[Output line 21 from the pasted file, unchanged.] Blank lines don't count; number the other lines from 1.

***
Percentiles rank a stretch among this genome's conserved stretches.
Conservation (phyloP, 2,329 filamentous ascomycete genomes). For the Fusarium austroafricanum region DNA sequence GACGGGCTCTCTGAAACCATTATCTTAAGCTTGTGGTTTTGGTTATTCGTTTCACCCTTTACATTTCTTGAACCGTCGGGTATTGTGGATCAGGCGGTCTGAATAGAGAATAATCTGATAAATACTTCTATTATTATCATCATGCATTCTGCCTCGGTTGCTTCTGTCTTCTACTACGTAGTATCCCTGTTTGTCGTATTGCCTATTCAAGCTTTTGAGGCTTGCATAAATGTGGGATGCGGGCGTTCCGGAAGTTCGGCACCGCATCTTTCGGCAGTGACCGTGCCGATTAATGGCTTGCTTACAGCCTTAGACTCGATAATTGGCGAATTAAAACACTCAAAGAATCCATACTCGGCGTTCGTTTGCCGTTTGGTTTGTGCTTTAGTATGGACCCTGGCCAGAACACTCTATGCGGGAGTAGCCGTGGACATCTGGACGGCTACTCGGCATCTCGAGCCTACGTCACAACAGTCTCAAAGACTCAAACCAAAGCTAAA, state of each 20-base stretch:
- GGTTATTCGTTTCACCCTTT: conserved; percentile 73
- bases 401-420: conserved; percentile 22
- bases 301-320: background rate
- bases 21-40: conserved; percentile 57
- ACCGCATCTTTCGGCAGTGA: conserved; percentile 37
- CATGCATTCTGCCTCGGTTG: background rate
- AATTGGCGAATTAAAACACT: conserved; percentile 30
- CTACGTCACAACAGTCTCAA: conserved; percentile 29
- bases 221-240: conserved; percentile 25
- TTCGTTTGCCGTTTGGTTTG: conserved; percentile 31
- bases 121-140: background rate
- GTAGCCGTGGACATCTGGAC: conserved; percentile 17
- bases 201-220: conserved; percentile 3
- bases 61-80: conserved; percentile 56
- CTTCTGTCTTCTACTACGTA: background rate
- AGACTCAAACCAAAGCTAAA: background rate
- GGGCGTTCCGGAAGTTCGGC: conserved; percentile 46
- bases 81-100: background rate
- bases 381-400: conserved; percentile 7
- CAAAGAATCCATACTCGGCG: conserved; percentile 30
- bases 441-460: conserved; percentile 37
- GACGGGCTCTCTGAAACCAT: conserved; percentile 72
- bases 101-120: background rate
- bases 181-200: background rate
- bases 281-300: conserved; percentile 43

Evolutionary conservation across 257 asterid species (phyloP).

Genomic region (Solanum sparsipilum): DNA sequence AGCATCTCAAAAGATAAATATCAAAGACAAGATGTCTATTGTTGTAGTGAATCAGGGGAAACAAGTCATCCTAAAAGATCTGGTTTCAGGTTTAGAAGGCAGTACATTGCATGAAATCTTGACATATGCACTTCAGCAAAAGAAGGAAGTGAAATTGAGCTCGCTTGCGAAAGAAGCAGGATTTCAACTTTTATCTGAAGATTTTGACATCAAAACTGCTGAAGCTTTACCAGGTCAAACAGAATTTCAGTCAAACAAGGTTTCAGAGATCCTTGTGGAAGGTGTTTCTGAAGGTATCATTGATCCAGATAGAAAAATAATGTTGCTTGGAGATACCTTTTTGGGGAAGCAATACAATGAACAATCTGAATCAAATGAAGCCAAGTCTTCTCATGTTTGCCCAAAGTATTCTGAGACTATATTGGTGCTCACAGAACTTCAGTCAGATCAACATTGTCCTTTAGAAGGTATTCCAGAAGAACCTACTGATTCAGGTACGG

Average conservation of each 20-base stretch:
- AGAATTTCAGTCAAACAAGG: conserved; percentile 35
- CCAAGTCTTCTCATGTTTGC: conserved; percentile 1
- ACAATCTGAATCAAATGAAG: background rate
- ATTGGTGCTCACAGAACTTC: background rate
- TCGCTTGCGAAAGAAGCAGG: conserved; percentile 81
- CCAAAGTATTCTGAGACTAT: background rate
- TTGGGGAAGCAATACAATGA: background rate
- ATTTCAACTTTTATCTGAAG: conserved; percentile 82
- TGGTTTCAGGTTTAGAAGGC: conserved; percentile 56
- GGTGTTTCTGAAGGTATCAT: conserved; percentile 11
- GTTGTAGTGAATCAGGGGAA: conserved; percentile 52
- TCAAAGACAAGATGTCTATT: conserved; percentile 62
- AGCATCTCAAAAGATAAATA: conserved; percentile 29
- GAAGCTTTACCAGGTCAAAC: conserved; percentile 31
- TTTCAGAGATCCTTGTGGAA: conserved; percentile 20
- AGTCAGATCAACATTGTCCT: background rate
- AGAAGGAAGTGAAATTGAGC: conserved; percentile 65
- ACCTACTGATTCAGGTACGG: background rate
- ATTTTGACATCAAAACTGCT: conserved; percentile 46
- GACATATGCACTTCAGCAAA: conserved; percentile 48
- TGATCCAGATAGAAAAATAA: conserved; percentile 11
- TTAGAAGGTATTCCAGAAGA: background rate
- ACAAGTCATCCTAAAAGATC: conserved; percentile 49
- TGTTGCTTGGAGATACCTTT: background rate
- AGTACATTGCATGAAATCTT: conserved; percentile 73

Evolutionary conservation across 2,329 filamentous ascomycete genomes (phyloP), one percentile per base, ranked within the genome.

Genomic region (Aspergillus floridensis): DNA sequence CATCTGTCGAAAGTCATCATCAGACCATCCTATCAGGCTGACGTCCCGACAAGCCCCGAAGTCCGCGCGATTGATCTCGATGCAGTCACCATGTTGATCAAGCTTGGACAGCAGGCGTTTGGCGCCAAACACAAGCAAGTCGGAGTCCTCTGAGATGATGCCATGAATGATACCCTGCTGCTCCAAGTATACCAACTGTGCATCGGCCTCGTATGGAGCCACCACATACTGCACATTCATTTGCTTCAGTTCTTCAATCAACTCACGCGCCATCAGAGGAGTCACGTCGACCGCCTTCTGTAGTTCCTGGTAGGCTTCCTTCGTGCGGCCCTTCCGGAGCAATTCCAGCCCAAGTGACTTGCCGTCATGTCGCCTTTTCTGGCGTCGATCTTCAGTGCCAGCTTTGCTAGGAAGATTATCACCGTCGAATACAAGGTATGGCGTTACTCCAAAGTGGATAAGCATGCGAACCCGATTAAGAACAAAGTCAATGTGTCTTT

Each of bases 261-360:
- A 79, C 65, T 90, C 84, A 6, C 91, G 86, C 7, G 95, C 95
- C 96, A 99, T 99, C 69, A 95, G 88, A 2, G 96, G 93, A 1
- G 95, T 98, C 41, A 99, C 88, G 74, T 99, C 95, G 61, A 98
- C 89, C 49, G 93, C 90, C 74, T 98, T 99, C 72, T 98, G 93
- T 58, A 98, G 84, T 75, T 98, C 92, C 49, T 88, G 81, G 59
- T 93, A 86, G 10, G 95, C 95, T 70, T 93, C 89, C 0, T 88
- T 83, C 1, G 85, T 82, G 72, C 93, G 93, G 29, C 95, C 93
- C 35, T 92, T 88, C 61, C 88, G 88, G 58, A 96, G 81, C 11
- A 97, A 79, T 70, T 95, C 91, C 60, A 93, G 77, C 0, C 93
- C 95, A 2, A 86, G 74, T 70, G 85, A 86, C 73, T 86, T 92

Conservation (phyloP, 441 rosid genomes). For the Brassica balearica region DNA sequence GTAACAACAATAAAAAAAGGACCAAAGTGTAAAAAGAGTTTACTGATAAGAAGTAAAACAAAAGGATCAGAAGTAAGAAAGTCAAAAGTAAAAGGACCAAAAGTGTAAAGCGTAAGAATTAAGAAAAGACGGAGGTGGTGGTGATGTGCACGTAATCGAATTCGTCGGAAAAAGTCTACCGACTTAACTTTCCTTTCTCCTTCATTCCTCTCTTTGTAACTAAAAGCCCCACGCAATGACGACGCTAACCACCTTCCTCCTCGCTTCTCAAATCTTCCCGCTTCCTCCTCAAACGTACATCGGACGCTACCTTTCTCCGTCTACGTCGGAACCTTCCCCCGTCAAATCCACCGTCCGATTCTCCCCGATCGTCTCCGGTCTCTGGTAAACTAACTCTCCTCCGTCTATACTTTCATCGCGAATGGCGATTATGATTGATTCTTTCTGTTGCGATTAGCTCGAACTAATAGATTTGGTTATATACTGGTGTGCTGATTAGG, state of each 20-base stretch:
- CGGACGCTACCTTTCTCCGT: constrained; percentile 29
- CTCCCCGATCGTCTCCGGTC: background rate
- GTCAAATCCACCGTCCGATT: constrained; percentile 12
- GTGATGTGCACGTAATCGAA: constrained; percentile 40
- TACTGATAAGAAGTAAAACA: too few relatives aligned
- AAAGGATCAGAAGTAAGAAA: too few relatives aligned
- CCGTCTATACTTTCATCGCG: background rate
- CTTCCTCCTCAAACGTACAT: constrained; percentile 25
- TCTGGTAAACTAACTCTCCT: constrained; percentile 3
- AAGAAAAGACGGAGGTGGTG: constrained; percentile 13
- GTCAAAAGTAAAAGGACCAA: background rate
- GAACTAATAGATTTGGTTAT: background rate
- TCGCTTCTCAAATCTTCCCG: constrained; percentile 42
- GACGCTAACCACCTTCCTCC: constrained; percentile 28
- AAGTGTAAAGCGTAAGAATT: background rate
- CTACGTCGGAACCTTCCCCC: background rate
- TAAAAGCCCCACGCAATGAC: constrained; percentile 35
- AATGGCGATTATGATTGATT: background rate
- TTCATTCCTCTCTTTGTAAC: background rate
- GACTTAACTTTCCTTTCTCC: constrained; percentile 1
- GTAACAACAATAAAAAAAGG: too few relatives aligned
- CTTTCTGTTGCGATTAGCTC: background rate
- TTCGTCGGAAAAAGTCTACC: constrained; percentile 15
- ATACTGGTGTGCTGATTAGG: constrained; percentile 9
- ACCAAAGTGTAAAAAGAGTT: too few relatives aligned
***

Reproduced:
- bases 381-400: conserved; percentile 7